[Editor’s note: This series is drawn from Andrew Nikiforuk’s talk “Why Haig-Brown Matters More than Ever,” given last month in Campbell River at the Seventh Annual Haig Brown Memorial Lecture. A PDF is available here.]
In 1965 the man that Life magazine once lionized “as the most eloquent of modern-day fishing prose writers” gave a barnburner of a speech in Victoria. Roderick Haig-Brown told the Canadian Authors Association at Victoria’s Empress Hotel that he hated the present Socred government. He described British Columbia as a profligate province and listed what he hated most:
“The shoddy, uncaring development of our natural resources, the chamber of commerce mentality which favors short-term material gain over all other consideration, the utter contempt for human values of every kind.”
He went on. He accused the province’s shallow and greedy politicians of possessing a “trivial provincial mentality” that sought “petty advantage at cost to the common weal.” Perhaps the most unnerving thing about his “I hate what B.C. stands for” speech remains its outstanding relevance.
Thanks to the looming threat of oil tankers, bitumen pipelines and LNG terminals, the content of the talk and its emotion remains as timely today as it did more than 50 years ago. For Haig-Brown, as he often did, highlighted an enduring cultural defect that still plagues our political affairs. And that’s just one reason why “Roddy,” as his friends called him, is more important than ever.
By any measure, Haig-Brown was a unique and visionary voice in a nation that has never been terribly impressed with the idea of conservation. As rural dweller and social critic, he listened to what the rivers and forests had to say and was never afraid to write about the wonder of existence. He believed in truth and accuracy and recognized there were limits to the human adventure. His life and words not only made a conservation movement possible, but also proved its necessity.
Ultimately what the salmon and other fish told him was to love and care for this finite planet: “Man must make himself small and humble to live within it rather than a ruthless giant to conquer it.”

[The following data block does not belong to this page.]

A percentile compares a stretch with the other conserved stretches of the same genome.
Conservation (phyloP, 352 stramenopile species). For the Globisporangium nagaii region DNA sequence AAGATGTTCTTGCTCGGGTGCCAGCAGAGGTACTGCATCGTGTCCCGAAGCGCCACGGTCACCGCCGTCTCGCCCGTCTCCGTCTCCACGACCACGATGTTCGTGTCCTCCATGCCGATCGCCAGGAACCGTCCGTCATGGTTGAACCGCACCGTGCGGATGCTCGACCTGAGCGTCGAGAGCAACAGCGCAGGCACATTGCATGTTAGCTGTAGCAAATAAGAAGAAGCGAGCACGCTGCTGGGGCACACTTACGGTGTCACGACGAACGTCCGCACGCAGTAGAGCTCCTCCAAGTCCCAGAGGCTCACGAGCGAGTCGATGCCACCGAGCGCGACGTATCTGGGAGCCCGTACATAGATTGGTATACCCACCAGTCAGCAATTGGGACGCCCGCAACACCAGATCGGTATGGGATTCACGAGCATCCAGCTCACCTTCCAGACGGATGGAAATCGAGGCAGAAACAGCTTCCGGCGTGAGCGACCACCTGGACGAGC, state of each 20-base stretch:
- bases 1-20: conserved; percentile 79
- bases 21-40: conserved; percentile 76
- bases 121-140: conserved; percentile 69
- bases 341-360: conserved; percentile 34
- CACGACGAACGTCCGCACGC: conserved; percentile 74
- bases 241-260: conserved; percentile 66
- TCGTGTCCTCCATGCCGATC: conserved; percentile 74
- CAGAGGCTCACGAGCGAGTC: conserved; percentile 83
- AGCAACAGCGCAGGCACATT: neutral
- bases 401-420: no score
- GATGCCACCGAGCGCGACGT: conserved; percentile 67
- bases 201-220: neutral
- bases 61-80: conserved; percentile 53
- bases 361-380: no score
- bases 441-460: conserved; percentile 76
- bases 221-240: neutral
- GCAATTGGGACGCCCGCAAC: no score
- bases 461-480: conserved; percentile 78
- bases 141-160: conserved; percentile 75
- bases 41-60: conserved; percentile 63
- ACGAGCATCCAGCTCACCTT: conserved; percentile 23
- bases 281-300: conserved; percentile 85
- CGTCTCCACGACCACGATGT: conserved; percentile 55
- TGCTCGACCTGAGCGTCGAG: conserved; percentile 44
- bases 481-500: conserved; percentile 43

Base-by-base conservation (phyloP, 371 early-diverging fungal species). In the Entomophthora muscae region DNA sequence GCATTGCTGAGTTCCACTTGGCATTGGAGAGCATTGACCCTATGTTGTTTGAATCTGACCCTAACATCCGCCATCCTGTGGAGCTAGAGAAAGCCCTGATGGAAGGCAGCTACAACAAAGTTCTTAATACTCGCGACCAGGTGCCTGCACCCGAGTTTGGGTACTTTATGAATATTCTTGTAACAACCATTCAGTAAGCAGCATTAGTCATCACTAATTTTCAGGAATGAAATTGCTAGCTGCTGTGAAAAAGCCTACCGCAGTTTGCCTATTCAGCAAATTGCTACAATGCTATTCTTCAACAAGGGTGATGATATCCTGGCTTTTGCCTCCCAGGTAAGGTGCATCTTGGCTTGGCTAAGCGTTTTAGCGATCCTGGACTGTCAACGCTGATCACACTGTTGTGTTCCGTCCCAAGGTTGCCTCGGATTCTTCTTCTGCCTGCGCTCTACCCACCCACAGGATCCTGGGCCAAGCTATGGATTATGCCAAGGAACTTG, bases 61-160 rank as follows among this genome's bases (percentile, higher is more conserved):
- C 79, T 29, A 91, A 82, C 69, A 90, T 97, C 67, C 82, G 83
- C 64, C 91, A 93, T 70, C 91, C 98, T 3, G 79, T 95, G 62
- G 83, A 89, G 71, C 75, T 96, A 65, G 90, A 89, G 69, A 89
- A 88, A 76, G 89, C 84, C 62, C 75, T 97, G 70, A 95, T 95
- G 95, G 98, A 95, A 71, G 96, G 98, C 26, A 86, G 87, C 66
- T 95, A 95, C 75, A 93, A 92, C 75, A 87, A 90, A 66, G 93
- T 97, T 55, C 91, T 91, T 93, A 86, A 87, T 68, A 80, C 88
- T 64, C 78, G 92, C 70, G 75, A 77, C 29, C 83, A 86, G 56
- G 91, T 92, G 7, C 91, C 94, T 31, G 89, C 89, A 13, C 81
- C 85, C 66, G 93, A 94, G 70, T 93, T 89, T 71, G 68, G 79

Roderick Haig-Brown died at the age of 68 in 1976. Yet his insights prove startlingly relevant today. Booms and busts. Sustainable forestry. Wild salmon. Site C. LNG. Saving species. Each day this week, this Tyee series will summon Haig-Brown’s wisdom and warnings on a different contentious B.C. issue.
The wild colonial boy
So just who the hell was this philosopher of Campbell River, B.C., and why do his words resonate so powerfully today? Born in Sussex, England in 1908, Haig-Brown was the youngest son of a distinguished Victorian educator. When Roddy was but 10 years old, German machine gun bullets killed his father during the Great War. A grandfather and an uncle then taught the boy how to bag a pigeon and snare a pike and focus on the job at hand. He fought his first environmental battle at the age of 16 when he wrote about the impact of pollutants from road tar spilling into fish-bearing waters.
His family thought that Haig-Brown should become another member of England’s managerial class and sent him off to Charterhouse School, an oppressive Victorian institution. There the young man rebelled at the rules and spent a lot of time carousing in London. The school promptly expelled him. His family then sent the 18-year-old off to lumber camps in the New World. They thought the experience might drive the teenager into the security of Colonial Civil Service.
But the New World had other plans. The young immigrant started out as a scaler in the Cascade Mountains in Washington state. He later recalled standing in the mountains on one sunny and bright day where he had to measure a whole side of newly felled trees. “The smell of things was something out of this world. And I almost feel that was the day I was born.”
Faced with an expiring U.S. visa, he then wandered up to Nimpkish River on Vancouver Island where he worked as a surveyor. That job demanded that he walk through dense rainforest and map out unspoiled stands of Douglas fir before the felling crews arrived. The richness of the landscape and the abundance of fish dumbfounded him. On the Nimpkish River the wild frontier became his tutor. The destruction and waste appalled him. Even his fellow loggers muttered, “This can’t last.”